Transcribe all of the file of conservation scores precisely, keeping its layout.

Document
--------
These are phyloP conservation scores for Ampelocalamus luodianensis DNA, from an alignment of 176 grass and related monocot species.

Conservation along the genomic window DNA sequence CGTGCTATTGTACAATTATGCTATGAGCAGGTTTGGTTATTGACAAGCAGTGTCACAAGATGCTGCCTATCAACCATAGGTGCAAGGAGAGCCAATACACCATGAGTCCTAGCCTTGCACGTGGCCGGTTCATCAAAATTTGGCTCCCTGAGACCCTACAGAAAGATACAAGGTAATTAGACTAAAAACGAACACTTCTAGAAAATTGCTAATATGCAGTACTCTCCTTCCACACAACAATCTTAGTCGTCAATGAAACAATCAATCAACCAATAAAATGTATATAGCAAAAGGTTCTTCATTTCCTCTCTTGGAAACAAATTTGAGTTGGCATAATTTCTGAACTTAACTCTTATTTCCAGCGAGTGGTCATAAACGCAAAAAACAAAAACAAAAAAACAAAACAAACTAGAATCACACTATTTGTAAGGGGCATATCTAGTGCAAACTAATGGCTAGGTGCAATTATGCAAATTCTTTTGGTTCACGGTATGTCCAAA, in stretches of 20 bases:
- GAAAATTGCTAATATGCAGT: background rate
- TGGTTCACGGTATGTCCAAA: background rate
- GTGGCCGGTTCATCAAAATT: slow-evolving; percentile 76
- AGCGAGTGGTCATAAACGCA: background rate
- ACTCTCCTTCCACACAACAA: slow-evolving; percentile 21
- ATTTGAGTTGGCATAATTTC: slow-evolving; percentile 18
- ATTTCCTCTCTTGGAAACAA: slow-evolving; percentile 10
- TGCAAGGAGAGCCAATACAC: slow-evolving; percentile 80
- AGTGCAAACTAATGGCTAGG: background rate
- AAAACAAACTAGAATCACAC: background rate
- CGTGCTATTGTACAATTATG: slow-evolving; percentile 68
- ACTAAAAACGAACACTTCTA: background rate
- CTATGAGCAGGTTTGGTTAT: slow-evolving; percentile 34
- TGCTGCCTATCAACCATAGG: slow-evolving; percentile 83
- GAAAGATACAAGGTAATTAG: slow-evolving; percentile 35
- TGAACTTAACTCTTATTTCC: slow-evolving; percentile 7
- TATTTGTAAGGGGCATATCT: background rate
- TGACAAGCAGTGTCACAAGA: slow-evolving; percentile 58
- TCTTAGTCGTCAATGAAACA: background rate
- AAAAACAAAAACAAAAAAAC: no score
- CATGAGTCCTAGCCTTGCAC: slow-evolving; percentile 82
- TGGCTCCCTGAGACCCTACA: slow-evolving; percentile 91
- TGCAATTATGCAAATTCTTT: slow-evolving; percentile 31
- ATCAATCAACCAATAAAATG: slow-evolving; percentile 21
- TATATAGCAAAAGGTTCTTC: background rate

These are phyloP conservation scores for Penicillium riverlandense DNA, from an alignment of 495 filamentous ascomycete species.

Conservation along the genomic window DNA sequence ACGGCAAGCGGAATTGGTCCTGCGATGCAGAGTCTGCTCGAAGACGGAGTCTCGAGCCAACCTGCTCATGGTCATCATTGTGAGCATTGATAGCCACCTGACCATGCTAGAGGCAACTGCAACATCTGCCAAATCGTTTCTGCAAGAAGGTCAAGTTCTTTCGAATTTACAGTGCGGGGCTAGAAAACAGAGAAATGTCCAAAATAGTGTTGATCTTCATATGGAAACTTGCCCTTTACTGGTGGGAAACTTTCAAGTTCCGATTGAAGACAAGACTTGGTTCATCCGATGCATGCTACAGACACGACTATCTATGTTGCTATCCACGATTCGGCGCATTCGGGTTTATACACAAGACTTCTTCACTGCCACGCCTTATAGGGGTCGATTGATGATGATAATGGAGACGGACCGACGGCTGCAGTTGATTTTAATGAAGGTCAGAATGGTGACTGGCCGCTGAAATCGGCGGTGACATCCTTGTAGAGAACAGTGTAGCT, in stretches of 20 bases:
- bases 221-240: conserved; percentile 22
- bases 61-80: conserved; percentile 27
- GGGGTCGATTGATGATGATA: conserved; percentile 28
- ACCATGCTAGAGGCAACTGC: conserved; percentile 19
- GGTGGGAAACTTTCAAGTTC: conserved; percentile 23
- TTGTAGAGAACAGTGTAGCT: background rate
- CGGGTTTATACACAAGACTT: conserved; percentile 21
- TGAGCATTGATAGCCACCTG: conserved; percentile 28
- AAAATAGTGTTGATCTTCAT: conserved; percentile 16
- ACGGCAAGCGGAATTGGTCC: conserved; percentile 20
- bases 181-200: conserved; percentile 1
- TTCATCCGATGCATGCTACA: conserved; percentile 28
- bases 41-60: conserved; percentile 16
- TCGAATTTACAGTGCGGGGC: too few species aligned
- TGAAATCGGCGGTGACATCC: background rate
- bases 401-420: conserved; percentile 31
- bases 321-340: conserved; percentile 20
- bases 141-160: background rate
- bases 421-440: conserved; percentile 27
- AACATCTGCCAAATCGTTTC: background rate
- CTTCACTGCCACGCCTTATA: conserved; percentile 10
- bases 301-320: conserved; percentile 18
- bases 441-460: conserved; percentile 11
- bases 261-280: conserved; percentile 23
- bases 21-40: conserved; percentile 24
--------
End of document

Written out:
These are phyloP conservation scores for Ampelocalamus luodianensis DNA, from an alignment of 176 grass and related monocot species.

Conservation along the genomic window DNA sequence CGTGCTATTGTACAATTATGCTATGAGCAGGTTTGGTTATTGACAAGCAGTGTCACAAGATGCTGCCTATCAACCATAGGTGCAAGGAGAGCCAATACACCATGAGTCCTAGCCTTGCACGTGGCCGGTTCATCAAAATTTGGCTCCCTGAGACCCTACAGAAAGATACAAGGTAATTAGACTAAAAACGAACACTTCTAGAAAATTGCTAATATGCAGTACTCTCCTTCCACACAACAATCTTAGTCGTCAATGAAACAATCAATCAACCAATAAAATGTATATAGCAAAAGGTTCTTCATTTCCTCTCTTGGAAACAAATTTGAGTTGGCATAATTTCTGAACTTAACTCTTATTTCCAGCGAGTGGTCATAAACGCAAAAAACAAAAACAAAAAAACAAAACAAACTAGAATCACACTATTTGTAAGGGGCATATCTAGTGCAAACTAATGGCTAGGTGCAATTATGCAAATTCTTTTGGTTCACGGTATGTCCAAA, in stretches of 20 bases:
- GAAAATTGCTAATATGCAGT: background rate
- TGGTTCACGGTATGTCCAAA: background rate
- GTGGCCGGTTCATCAAAATT: slow-evolving; percentile 76
- AGCGAGTGGTCATAAACGCA: background rate
- ACTCTCCTTCCACACAACAA: slow-evolving; percentile 21
- ATTTGAGTTGGCATAATTTC: slow-evolving; percentile 18
- ATTTCCTCTCTTGGAAACAA: slow-evolving; percentile 10
- TGCAAGGAGAGCCAATACAC: slow-evolving; percentile 80
- AGTGCAAACTAATGGCTAGG: background rate
- AAAACAAACTAGAATCACAC: background rate
- CGTGCTATTGTACAATTATG: slow-evolving; percentile 68
- ACTAAAAACGAACACTTCTA: background rate
- CTATGAGCAGGTTTGGTTAT: slow-evolving; percentile 34
- TGCTGCCTATCAACCATAGG: slow-evolving; percentile 83
- GAAAGATACAAGGTAATTAG: slow-evolving; percentile 35
- TGAACTTAACTCTTATTTCC: slow-evolving; percentile 7
- TATTTGTAAGGGGCATATCT: background rate
- TGACAAGCAGTGTCACAAGA: slow-evolving; percentile 58
- TCTTAGTCGTCAATGAAACA: background rate
- AAAAACAAAAACAAAAAAAC: no score
- CATGAGTCCTAGCCTTGCAC: slow-evolving; percentile 82
- TGGCTCCCTGAGACCCTACA: slow-evolving; percentile 91
- TGCAATTATGCAAATTCTTT: slow-evolving; percentile 31
- ATCAATCAACCAATAAAATG: slow-evolving; percentile 21
- TATATAGCAAAAGGTTCTTC: background rate

These are phyloP conservation scores for Penicillium riverlandense DNA, from an alignment of 495 filamentous ascomycete species.

Conservation along the genomic window DNA sequence ACGGCAAGCGGAATTGGTCCTGCGATGCAGAGTCTGCTCGAAGACGGAGTCTCGAGCCAACCTGCTCATGGTCATCATTGTGAGCATTGATAGCCACCTGACCATGCTAGAGGCAACTGCAACATCTGCCAAATCGTTTCTGCAAGAAGGTCAAGTTCTTTCGAATTTACAGTGCGGGGCTAGAAAACAGAGAAATGTCCAAAATAGTGTTGATCTTCATATGGAAACTTGCCCTTTACTGGTGGGAAACTTTCAAGTTCCGATTGAAGACAAGACTTGGTTCATCCGATGCATGCTACAGACACGACTATCTATGTTGCTATCCACGATTCGGCGCATTCGGGTTTATACACAAGACTTCTTCACTGCCACGCCTTATAGGGGTCGATTGATGATGATAATGGAGACGGACCGACGGCTGCAGTTGATTTTAATGAAGGTCAGAATGGTGACTGGCCGCTGAAATCGGCGGTGACATCCTTGTAGAGAACAGTGTAGCT, in stretches of 20 bases:
- bases 221-240: conserved; percentile 22
- bases 61-80: conserved; percentile 27
- GGGGTCGATTGATGATGATA: conserved; percentile 28
- ACCATGCTAGAGGCAACTGC: conserved; percentile 19
- GGTGGGAAACTTTCAAGTTC: conserved; percentile 23
- TTGTAGAGAACAGTGTAGCT: background rate
- CGGGTTTATACACAAGACTT: conserved; percentile 21
- TGAGCATTGATAGCCACCTG: conserved; percentile 28
- AAAATAGTGTTGATCTTCAT: conserved; percentile 16
- ACGGCAAGCGGAATTGGTCC: conserved; percentile 20
- bases 181-200: conserved; percentile 1
- TTCATCCGATGCATGCTACA: conserved; percentile 28
- bases 41-60: conserved; percentile 16
- TCGAATTTACAGTGCGGGGC: too few species aligned
- TGAAATCGGCGGTGACATCC: background rate
- bases 401-420: conserved; percentile 31
- bases 321-340: conserved; percentile 20
- bases 141-160: background rate
- bases 421-440: conserved; percentile 27
- AACATCTGCCAAATCGTTTC: background rate
- CTTCACTGCCACGCCTTATA: conserved; percentile 10
- bases 301-320: conserved; percentile 18
- bases 441-460: conserved; percentile 11
- bases 261-280: conserved; percentile 23
- bases 21-40: conserved; percentile 24